[jcifs] More and more transport threads in blocking state

Michael B Allen ioplex at gmail.com
Fri Aug 8 22:12:41 MDT 2014

On Thu, Aug 7, 2014 at 4:29 AM, Stefan Neis <stefan.neis at auteq.de> wrote:
> Hi JCIFS support team,
> while we are investigating thread behavior on our application server we
> stumbled over dozens of Transport threads in blocking state. It turned out
> that they are belonging to the jCIFS framework on connecting to a not
> existing SMB resource. To reproduce this I wrote a little piece of code:
>         for (int i = 0; i < 100; i++) {
>             try {
>                 SmbFile folder = new SmbFile("smb://");
>                 folder.exists();
>             }
>             catch (SmbException e) {
>             }
>         }
> My observations with the tool VisualVM are as follows. On the call exists()
> a thread named Transport1 is created. After 30 seconds a SmbException
> occurs:
> jcifs.smb.SmbException: Failed to connect:<00>/
> jcifs.util.transport.TransportException: Connection timeout
> That is okay because the resource dos not exist. The next call to exists()
> creates another Transport1 thread, while the first one is still active for
> further 15 seconds. The second one is getting blocked by the first thread.
> Because of the fact that the interval threads are getting produced is
> shorter than the interval the threads are running, more and more threads are
> in blocking state.
> I tested it with jCIFS version 1.3.15 and 1.3.17.
> The quick and dirty solution is to wait al least 15 seconds after every
> thrown exception, but in my opinion it can't be the callers responsibility
> to handle frameworks internal processes. And what if I want to access the
> same resource from different places in my code?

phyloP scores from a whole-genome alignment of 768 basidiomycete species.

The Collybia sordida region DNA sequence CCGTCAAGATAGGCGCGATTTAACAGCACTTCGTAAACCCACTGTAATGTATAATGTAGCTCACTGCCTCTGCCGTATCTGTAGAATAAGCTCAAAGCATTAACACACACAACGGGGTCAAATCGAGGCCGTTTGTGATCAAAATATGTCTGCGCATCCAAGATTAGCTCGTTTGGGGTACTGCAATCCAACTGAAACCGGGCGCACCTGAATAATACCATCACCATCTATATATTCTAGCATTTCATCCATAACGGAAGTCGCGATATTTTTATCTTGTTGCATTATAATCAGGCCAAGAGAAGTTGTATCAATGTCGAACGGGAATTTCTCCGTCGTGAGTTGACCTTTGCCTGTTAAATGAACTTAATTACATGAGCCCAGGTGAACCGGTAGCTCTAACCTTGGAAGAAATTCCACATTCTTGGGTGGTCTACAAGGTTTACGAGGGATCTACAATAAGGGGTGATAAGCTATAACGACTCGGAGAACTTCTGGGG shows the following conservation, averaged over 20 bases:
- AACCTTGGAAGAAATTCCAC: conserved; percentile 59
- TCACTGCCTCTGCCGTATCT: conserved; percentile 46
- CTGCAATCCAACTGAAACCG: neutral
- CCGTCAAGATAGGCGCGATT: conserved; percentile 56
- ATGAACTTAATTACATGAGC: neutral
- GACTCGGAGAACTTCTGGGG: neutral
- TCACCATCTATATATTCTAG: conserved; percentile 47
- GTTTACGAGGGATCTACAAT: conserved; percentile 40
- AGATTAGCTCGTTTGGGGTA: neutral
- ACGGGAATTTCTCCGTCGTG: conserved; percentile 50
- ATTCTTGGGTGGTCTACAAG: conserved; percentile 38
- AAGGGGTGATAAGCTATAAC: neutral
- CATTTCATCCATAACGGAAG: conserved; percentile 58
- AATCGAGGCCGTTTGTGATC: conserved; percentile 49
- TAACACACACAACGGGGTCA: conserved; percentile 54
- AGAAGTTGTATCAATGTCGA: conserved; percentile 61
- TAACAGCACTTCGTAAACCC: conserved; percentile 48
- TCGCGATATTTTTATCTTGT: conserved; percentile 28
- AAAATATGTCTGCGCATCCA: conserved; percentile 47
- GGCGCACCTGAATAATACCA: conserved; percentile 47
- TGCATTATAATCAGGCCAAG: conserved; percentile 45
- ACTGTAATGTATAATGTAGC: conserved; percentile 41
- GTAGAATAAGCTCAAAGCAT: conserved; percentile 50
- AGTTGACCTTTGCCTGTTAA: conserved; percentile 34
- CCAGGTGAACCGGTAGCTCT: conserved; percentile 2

> Do you agree with this or am I doing something completely wrong?

Hi Stefan,

I think that is happening because we use a separate Thread to read
from the socket (standard procedure in Java) and to connect and the
"transport" object used to represent the connection to the server is
shared. So the calling thread is timing out just before the socket

More specifically, the following timeout properties and default values
in milliseconds govern JCIFS' behavior when trying to connect and
communicate with servers:

jcifs.smb.client.connTimeout = 35000
jcifs.smb.client.responseTimeout = 30000

Notice the difference of 5 seconds.

The connTimeout is passed to socket.connect() and instructs the JVM
how long it should wait for a server to successfully negotiate a TCP
connection. So with the default value of 35 seconds, if the server
does not exist (it does not respond to the SYN for example),
socket.connect() will throw a SocketException after 35 seconds.

The responseTimeout instructs JCIFS how long to wait for a meaningful
SMB response OR for the transport Thread to successfully return from
calling socket.connect(). So when trying to establish a connection
with a server that does not respond, it will timeout after 30 seconds.

For the sake of completeness, there is also jcifs.smb.client.soTimeout
= 35000 which is set using socket.setSoTimeout() immediately after
socket.connect() returns successfully and sets how long the JVM should
wait for ongoing TCP communication before throwing an exception. But
if the TCP connection is never successfully established, this property
should not be applicable.

You could try setting responseTimeout > connTimeout but I'm not sure
what effect that would have on overall logic. It might be a dubious
thing to do.

Otherwise, I'm not sure if something is "completely wrong". I would
have to think about that for a while. I could call interrupt() if the
responseTimeout is reached in Transport.connect(). But generally
calling Thread.interrupt() is considered bad. I don't think I would do
that unless I had no other choice really. And I don't think it would
be a good idea to just ditch the stuck transport and create a new one.
That would let your code continue but if it got stuck on another
server and another you would just exhaust VM and still not get

I don't think DFS is related to your particular issue but if you're
not using DFS it is a good idea to disable it by setting
jcifs.smb.client.dfs.disabled = true because JCIFS does not properly
retry other DFS nodes if DFS and / or file replication is
misconfigured in the domain. And perhaps more important there is a
deadlock bug in the DFS code.

If you try setting responseTimeout > connTimeout, let us know how it
goes. If it works well for you, maybe we should make it the default.


Michael B Allen
Java Active Directory Integration

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